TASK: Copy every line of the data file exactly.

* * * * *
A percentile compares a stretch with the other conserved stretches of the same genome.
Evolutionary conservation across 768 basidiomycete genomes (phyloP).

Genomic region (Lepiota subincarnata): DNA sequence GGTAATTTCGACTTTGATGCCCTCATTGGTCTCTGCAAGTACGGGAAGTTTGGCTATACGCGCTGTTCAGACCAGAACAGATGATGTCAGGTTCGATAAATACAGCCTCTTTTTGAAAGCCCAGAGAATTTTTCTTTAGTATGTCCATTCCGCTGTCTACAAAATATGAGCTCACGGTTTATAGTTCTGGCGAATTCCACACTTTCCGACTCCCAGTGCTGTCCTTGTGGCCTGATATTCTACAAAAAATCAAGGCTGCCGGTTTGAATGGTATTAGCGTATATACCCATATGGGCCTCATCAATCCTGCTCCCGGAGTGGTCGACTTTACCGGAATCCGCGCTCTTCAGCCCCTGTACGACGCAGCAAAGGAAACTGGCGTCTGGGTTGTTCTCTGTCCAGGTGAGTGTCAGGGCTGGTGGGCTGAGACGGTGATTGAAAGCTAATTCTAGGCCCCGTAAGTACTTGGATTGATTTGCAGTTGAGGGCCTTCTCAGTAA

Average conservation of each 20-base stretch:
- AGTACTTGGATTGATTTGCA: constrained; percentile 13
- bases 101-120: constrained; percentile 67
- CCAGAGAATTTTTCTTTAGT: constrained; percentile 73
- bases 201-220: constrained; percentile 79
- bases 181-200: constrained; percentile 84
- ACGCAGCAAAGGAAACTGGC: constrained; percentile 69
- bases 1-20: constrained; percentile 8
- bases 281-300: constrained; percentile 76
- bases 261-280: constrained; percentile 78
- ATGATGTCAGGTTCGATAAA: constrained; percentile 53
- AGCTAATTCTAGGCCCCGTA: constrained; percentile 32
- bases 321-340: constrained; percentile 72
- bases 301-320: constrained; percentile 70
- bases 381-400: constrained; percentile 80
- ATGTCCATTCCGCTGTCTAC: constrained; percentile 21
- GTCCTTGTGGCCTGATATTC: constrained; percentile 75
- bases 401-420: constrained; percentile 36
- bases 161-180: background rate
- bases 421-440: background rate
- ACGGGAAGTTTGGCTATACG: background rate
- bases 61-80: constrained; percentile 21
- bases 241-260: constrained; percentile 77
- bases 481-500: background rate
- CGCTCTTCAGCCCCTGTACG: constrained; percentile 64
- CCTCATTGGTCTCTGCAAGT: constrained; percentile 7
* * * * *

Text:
A percentile compares a stretch with the other conserved stretches of the same genome.
Evolutionary conservation across 768 basidiomycete genomes (phyloP).

Genomic region (Lepiota subincarnata): DNA sequence GGTAATTTCGACTTTGATGCCCTCATTGGTCTCTGCAAGTACGGGAAGTTTGGCTATACGCGCTGTTCAGACCAGAACAGATGATGTCAGGTTCGATAAATACAGCCTCTTTTTGAAAGCCCAGAGAATTTTTCTTTAGTATGTCCATTCCGCTGTCTACAAAATATGAGCTCACGGTTTATAGTTCTGGCGAATTCCACACTTTCCGACTCCCAGTGCTGTCCTTGTGGCCTGATATTCTACAAAAAATCAAGGCTGCCGGTTTGAATGGTATTAGCGTATATACCCATATGGGCCTCATCAATCCTGCTCCCGGAGTGGTCGACTTTACCGGAATCCGCGCTCTTCAGCCCCTGTACGACGCAGCAAAGGAAACTGGCGTCTGGGTTGTTCTCTGTCCAGGTGAGTGTCAGGGCTGGTGGGCTGAGACGGTGATTGAAAGCTAATTCTAGGCCCCGTAAGTACTTGGATTGATTTGCAGTTGAGGGCCTTCTCAGTAA

Average conservation of each 20-base stretch:
- AGTACTTGGATTGATTTGCA: constrained; percentile 13
- bases 101-120: constrained; percentile 67
- CCAGAGAATTTTTCTTTAGT: constrained; percentile 73
- bases 201-220: constrained; percentile 79
- bases 181-200: constrained; percentile 84
- ACGCAGCAAAGGAAACTGGC: constrained; percentile 69
- bases 1-20: constrained; percentile 8
- bases 281-300: constrained; percentile 76
- bases 261-280: constrained; percentile 78
- ATGATGTCAGGTTCGATAAA: constrained; percentile 53
- AGCTAATTCTAGGCCCCGTA: constrained; percentile 32
- bases 321-340: constrained; percentile 72
- bases 301-320: constrained; percentile 70
- bases 381-400: constrained; percentile 80
- ATGTCCATTCCGCTGTCTAC: constrained; percentile 21
- GTCCTTGTGGCCTGATATTC: constrained; percentile 75
- bases 401-420: constrained; percentile 36
- bases 161-180: background rate
- bases 421-440: background rate
- ACGGGAAGTTTGGCTATACG: background rate
- bases 61-80: constrained; percentile 21
- bases 241-260: constrained; percentile 77
- bases 481-500: background rate
- CGCTCTTCAGCCCCTGTACG: constrained; percentile 64
- CCTCATTGGTCTCTGCAAGT: constrained; percentile 7